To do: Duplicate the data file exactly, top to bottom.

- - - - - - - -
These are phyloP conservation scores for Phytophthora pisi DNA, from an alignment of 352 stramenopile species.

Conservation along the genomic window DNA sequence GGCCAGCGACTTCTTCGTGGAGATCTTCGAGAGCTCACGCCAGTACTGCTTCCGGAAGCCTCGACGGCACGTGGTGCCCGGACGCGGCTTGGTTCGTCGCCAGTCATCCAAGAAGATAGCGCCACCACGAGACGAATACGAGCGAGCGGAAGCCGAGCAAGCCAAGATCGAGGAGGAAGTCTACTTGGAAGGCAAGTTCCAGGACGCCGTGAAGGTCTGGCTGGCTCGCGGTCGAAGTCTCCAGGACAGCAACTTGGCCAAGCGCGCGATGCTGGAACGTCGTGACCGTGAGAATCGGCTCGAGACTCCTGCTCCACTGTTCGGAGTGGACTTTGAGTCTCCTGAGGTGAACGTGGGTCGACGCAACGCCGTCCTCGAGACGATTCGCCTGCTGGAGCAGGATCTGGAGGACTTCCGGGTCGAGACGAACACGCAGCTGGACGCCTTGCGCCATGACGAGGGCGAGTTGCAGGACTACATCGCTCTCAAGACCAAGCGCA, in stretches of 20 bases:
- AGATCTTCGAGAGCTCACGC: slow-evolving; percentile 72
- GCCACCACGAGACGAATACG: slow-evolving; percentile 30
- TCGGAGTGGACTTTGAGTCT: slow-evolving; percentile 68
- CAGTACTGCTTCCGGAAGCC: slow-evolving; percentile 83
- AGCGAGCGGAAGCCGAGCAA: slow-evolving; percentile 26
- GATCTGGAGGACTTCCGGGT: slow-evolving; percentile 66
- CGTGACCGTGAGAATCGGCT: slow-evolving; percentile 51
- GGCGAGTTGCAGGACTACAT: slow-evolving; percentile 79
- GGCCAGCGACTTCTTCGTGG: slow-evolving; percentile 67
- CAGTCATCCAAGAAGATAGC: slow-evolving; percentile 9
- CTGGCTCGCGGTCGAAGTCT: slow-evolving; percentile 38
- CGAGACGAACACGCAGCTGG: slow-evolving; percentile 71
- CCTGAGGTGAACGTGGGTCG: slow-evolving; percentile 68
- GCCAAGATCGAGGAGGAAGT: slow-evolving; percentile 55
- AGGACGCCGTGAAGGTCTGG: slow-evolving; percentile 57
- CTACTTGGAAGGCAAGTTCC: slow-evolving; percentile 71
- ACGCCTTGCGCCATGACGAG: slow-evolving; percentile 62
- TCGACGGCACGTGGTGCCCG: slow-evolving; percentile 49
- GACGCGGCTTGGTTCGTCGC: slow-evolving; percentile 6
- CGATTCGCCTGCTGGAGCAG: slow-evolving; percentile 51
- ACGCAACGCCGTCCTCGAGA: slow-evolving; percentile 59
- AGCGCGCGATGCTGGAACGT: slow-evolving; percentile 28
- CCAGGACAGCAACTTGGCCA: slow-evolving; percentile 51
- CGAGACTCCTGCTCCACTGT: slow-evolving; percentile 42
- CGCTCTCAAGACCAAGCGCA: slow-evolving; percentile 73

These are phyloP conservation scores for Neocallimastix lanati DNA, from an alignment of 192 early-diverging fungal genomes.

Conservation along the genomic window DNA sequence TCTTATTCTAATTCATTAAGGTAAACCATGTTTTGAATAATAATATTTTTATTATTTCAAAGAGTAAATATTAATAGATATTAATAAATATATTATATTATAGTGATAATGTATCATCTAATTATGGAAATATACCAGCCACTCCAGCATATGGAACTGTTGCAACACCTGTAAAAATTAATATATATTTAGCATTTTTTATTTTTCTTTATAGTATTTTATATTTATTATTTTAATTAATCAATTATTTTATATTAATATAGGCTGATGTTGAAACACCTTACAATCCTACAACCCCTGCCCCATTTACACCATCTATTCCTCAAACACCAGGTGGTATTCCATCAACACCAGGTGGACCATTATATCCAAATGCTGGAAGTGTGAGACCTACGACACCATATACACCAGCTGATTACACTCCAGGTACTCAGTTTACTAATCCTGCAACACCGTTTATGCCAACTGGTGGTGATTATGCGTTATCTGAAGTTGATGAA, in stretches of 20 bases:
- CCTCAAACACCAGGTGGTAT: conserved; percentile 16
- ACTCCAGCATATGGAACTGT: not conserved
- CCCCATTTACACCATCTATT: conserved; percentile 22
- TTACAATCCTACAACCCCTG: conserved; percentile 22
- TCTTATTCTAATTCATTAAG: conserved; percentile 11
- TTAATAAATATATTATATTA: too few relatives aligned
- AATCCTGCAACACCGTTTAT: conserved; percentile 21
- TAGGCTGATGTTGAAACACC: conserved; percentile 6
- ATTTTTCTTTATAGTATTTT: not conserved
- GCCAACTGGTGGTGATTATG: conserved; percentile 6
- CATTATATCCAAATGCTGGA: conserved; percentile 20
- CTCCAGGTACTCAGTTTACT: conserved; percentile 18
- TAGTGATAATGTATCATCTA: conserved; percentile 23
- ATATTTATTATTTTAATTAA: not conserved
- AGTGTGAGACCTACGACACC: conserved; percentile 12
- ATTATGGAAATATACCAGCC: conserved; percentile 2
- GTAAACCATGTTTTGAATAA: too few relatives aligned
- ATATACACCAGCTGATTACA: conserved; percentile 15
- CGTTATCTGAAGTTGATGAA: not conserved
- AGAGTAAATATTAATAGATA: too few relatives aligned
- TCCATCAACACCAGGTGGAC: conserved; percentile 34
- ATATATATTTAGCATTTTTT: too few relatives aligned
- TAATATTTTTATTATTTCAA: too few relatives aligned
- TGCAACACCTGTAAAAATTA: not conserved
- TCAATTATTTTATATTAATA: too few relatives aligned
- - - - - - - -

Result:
These are phyloP conservation scores for Phytophthora pisi DNA, from an alignment of 352 stramenopile species.

Conservation along the genomic window DNA sequence GGCCAGCGACTTCTTCGTGGAGATCTTCGAGAGCTCACGCCAGTACTGCTTCCGGAAGCCTCGACGGCACGTGGTGCCCGGACGCGGCTTGGTTCGTCGCCAGTCATCCAAGAAGATAGCGCCACCACGAGACGAATACGAGCGAGCGGAAGCCGAGCAAGCCAAGATCGAGGAGGAAGTCTACTTGGAAGGCAAGTTCCAGGACGCCGTGAAGGTCTGGCTGGCTCGCGGTCGAAGTCTCCAGGACAGCAACTTGGCCAAGCGCGCGATGCTGGAACGTCGTGACCGTGAGAATCGGCTCGAGACTCCTGCTCCACTGTTCGGAGTGGACTTTGAGTCTCCTGAGGTGAACGTGGGTCGACGCAACGCCGTCCTCGAGACGATTCGCCTGCTGGAGCAGGATCTGGAGGACTTCCGGGTCGAGACGAACACGCAGCTGGACGCCTTGCGCCATGACGAGGGCGAGTTGCAGGACTACATCGCTCTCAAGACCAAGCGCA, in stretches of 20 bases:
- AGATCTTCGAGAGCTCACGC: slow-evolving; percentile 72
- GCCACCACGAGACGAATACG: slow-evolving; percentile 30
- TCGGAGTGGACTTTGAGTCT: slow-evolving; percentile 68
- CAGTACTGCTTCCGGAAGCC: slow-evolving; percentile 83
- AGCGAGCGGAAGCCGAGCAA: slow-evolving; percentile 26
- GATCTGGAGGACTTCCGGGT: slow-evolving; percentile 66
- CGTGACCGTGAGAATCGGCT: slow-evolving; percentile 51
- GGCGAGTTGCAGGACTACAT: slow-evolving; percentile 79
- GGCCAGCGACTTCTTCGTGG: slow-evolving; percentile 67
- CAGTCATCCAAGAAGATAGC: slow-evolving; percentile 9
- CTGGCTCGCGGTCGAAGTCT: slow-evolving; percentile 38
- CGAGACGAACACGCAGCTGG: slow-evolving; percentile 71
- CCTGAGGTGAACGTGGGTCG: slow-evolving; percentile 68
- GCCAAGATCGAGGAGGAAGT: slow-evolving; percentile 55
- AGGACGCCGTGAAGGTCTGG: slow-evolving; percentile 57
- CTACTTGGAAGGCAAGTTCC: slow-evolving; percentile 71
- ACGCCTTGCGCCATGACGAG: slow-evolving; percentile 62
- TCGACGGCACGTGGTGCCCG: slow-evolving; percentile 49
- GACGCGGCTTGGTTCGTCGC: slow-evolving; percentile 6
- CGATTCGCCTGCTGGAGCAG: slow-evolving; percentile 51
- ACGCAACGCCGTCCTCGAGA: slow-evolving; percentile 59
- AGCGCGCGATGCTGGAACGT: slow-evolving; percentile 28
- CCAGGACAGCAACTTGGCCA: slow-evolving; percentile 51
- CGAGACTCCTGCTCCACTGT: slow-evolving; percentile 42
- CGCTCTCAAGACCAAGCGCA: slow-evolving; percentile 73

These are phyloP conservation scores for Neocallimastix lanati DNA, from an alignment of 192 early-diverging fungal genomes.

Conservation along the genomic window DNA sequence TCTTATTCTAATTCATTAAGGTAAACCATGTTTTGAATAATAATATTTTTATTATTTCAAAGAGTAAATATTAATAGATATTAATAAATATATTATATTATAGTGATAATGTATCATCTAATTATGGAAATATACCAGCCACTCCAGCATATGGAACTGTTGCAACACCTGTAAAAATTAATATATATTTAGCATTTTTTATTTTTCTTTATAGTATTTTATATTTATTATTTTAATTAATCAATTATTTTATATTAATATAGGCTGATGTTGAAACACCTTACAATCCTACAACCCCTGCCCCATTTACACCATCTATTCCTCAAACACCAGGTGGTATTCCATCAACACCAGGTGGACCATTATATCCAAATGCTGGAAGTGTGAGACCTACGACACCATATACACCAGCTGATTACACTCCAGGTACTCAGTTTACTAATCCTGCAACACCGTTTATGCCAACTGGTGGTGATTATGCGTTATCTGAAGTTGATGAA, in stretches of 20 bases:
- CCTCAAACACCAGGTGGTAT: conserved; percentile 16
- ACTCCAGCATATGGAACTGT: not conserved
- CCCCATTTACACCATCTATT: conserved; percentile 22
- TTACAATCCTACAACCCCTG: conserved; percentile 22
- TCTTATTCTAATTCATTAAG: conserved; percentile 11
- TTAATAAATATATTATATTA: too few relatives aligned
- AATCCTGCAACACCGTTTAT: conserved; percentile 21
- TAGGCTGATGTTGAAACACC: conserved; percentile 6
- ATTTTTCTTTATAGTATTTT: not conserved
- GCCAACTGGTGGTGATTATG: conserved; percentile 6
- CATTATATCCAAATGCTGGA: conserved; percentile 20
- CTCCAGGTACTCAGTTTACT: conserved; percentile 18
- TAGTGATAATGTATCATCTA: conserved; percentile 23
- ATATTTATTATTTTAATTAA: not conserved
- AGTGTGAGACCTACGACACC: conserved; percentile 12
- ATTATGGAAATATACCAGCC: conserved; percentile 2
- GTAAACCATGTTTTGAATAA: too few relatives aligned
- ATATACACCAGCTGATTACA: conserved; percentile 15
- CGTTATCTGAAGTTGATGAA: not conserved
- AGAGTAAATATTAATAGATA: too few relatives aligned
- TCCATCAACACCAGGTGGAC: conserved; percentile 34
- ATATATATTTAGCATTTTTT: too few relatives aligned
- TAATATTTTTATTATTTCAA: too few relatives aligned
- TGCAACACCTGTAAAAATTA: not conserved
- TCAATTATTTTATATTAATA: too few relatives aligned